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A place to find my reviews not featured on epinions.com or horror-asylum.com, as well as opinions and lists on everything from movies to TV to music. It's all about me! Send hate mail to vegie18th@hotmail.com or just leave a comment beneath the posts. Review grading system assumes C+ is somewhere in the vicinity of a Passing grade or minor fail.

Monday, June 2, 2014

Review: Dredd

Set in a post-apocalyptic USA, and principally Mega-City One, a place of barely contained anarchy. The Judges are all that stand in the way of total chaos, and Karl Urban stars as the titular Judge Dredd. He is partnered with Judge Anderson (Olivia Thirlby), a rookie with apparent psychic abilities. They are sent to a place called Peach Tree, a ginormous apartment block ruled by a drug lord named Ma-Ma (Lena Headey), who runs an extremely tight ship, and orders that every inhabitant of Peach Tree do their part in taking out the two judges. Anyone who aides them will be killed. Like something out of a classic western, the two Judges are considerably outmanned and outgunned, and reinforcements aren’t coming anytime soon. Wood Harris plays a murderer and Ma-Ma’s chief lieutenant, whom the Judges manage to apprehend early on and drag around with them, in order to bring him to justice, as it were. Which is precisely why Ma-Ma won’t let the Judges and Harris leave alive.


The majority of the world wasn’t exactly crying out for another Judge Dredd movie, and this 2012 film from director Pete Travis (2008’s nifty “Vantage Point”) and writer Alex Garland (“28 Days Later”, “Sunshine”, author of “The Beach”) isn’t quite good enough to recommend. It is, however, decent enough to make up for that ‘other’ “Judge Dredd”, which was just awful and best forgotten. Fans of the original comic book at least seem willing to own this one, so one assumes it’s pretty close to the source.


It definitely suffers from a lack of a strong protagonist, however. Karl Urban is infinitely better in the role than Sly Stallone proved to be (Sly just played Dredd as Sly), but the character still holds no interest whatsoever. It’s through little fault of the actor, Dredd is just a boring, monosyllabic character, though the hard-boiled narration at the start sets the tone and situation in a not uninteresting manner (Despite Urban’s voice perhaps not being quite gravelly enough. Then again, at least he doesn’t sound as phony as Christian Bale’s Batman).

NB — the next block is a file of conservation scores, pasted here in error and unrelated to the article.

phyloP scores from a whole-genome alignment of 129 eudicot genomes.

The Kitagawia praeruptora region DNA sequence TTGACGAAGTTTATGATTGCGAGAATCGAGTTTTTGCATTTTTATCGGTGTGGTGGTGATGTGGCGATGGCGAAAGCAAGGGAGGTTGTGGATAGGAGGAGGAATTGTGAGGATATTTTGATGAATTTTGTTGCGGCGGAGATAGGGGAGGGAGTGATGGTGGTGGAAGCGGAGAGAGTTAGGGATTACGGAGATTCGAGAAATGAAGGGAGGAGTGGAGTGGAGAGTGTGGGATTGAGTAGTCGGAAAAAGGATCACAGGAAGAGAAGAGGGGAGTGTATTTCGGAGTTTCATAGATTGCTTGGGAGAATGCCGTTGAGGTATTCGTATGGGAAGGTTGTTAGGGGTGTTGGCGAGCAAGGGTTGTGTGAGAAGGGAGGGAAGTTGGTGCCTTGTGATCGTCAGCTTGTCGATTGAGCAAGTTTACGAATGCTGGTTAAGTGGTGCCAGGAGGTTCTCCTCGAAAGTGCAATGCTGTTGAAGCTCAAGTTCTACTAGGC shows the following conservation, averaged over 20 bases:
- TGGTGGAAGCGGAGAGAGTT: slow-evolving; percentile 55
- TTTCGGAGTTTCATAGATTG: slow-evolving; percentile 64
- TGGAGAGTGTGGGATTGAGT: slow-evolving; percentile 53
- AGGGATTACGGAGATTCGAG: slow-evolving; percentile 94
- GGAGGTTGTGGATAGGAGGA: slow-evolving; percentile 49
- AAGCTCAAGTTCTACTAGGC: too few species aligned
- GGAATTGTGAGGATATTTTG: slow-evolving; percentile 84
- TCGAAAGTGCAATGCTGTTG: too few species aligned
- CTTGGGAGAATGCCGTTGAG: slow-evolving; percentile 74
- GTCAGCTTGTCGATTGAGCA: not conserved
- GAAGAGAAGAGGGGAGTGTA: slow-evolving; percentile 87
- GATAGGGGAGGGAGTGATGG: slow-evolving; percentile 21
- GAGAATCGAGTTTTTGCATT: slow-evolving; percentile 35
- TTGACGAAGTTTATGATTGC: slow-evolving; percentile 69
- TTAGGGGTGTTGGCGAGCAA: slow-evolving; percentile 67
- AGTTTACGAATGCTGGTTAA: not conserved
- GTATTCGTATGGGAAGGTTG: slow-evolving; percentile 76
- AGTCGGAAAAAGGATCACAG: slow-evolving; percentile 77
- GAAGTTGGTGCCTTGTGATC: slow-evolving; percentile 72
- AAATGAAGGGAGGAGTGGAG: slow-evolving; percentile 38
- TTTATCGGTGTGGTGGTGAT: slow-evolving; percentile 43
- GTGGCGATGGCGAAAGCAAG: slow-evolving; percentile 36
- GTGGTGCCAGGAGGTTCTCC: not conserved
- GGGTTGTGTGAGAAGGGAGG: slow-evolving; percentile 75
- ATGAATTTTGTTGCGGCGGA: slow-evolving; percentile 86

By far the most interesting character and performance is the lovely Olivia Thirlby’s Judge Anderson, a rookie Judge, and mutant with psychic powers. I’m becoming quite the fan of the fetching Ms. Thirlby, and although the blonde mop she’s sporting here isn’t to my personal tastes, she’s probably the most flesh-and-blood thing in this entire film (despite not really being human- go figure!). Lena Headey provides interestingly calm-voiced villainy, I just wish she was in more of the film. You’d think her role would be one that would lend itself to hysterics and shouting, but Headey does a lot with glares and scowls, and never really raises her voice. It’s an interesting approach (to a character that for some reason kept reminding me of Aunty Entity), and Headey proves to be one of the few actresses who can play mean and tough without coming off as a ‘try-hard’.


It’s a shame that the CGI blood is so phony-looking because this is one lovely, gory film and me likey a lot (The body count, according to IMDb is over 100). The slow-mo is a bit overdone, though. The production design is interesting as well, giving everything a gritty, grungy look instead of the Steve Jobs design of the future that most futuristic films go for these days. The worldview here is one of decay and barely containable (violent) civil unrest. I wouldn’t exactly call it original, but it’s certainly not unappealing, either. The music score by Paul Leonard-Morgan is good stuff, mixing throbbing beats (circa a mid 80s Schwarzenegger film) with grungy guitar.


I saw the film in 2D, and honestly I can’t imagine 3D being of any use to this film. I’m not a fan of the fad to begin with, but this seems like a particularly strange candidate for the gimmick to me. I like this film’s grit, and some of its performances, and if you want all action all of the time, this one makes a pretty OK fist of it. I’m glad it’s not as much of a “Robocop” meets “Demolition Man” rip-off, too. I just wish it were about anyone other than this Judge Dredd fellow. He’s dull as dishwater.  


Rating: C+

Review: Black Rain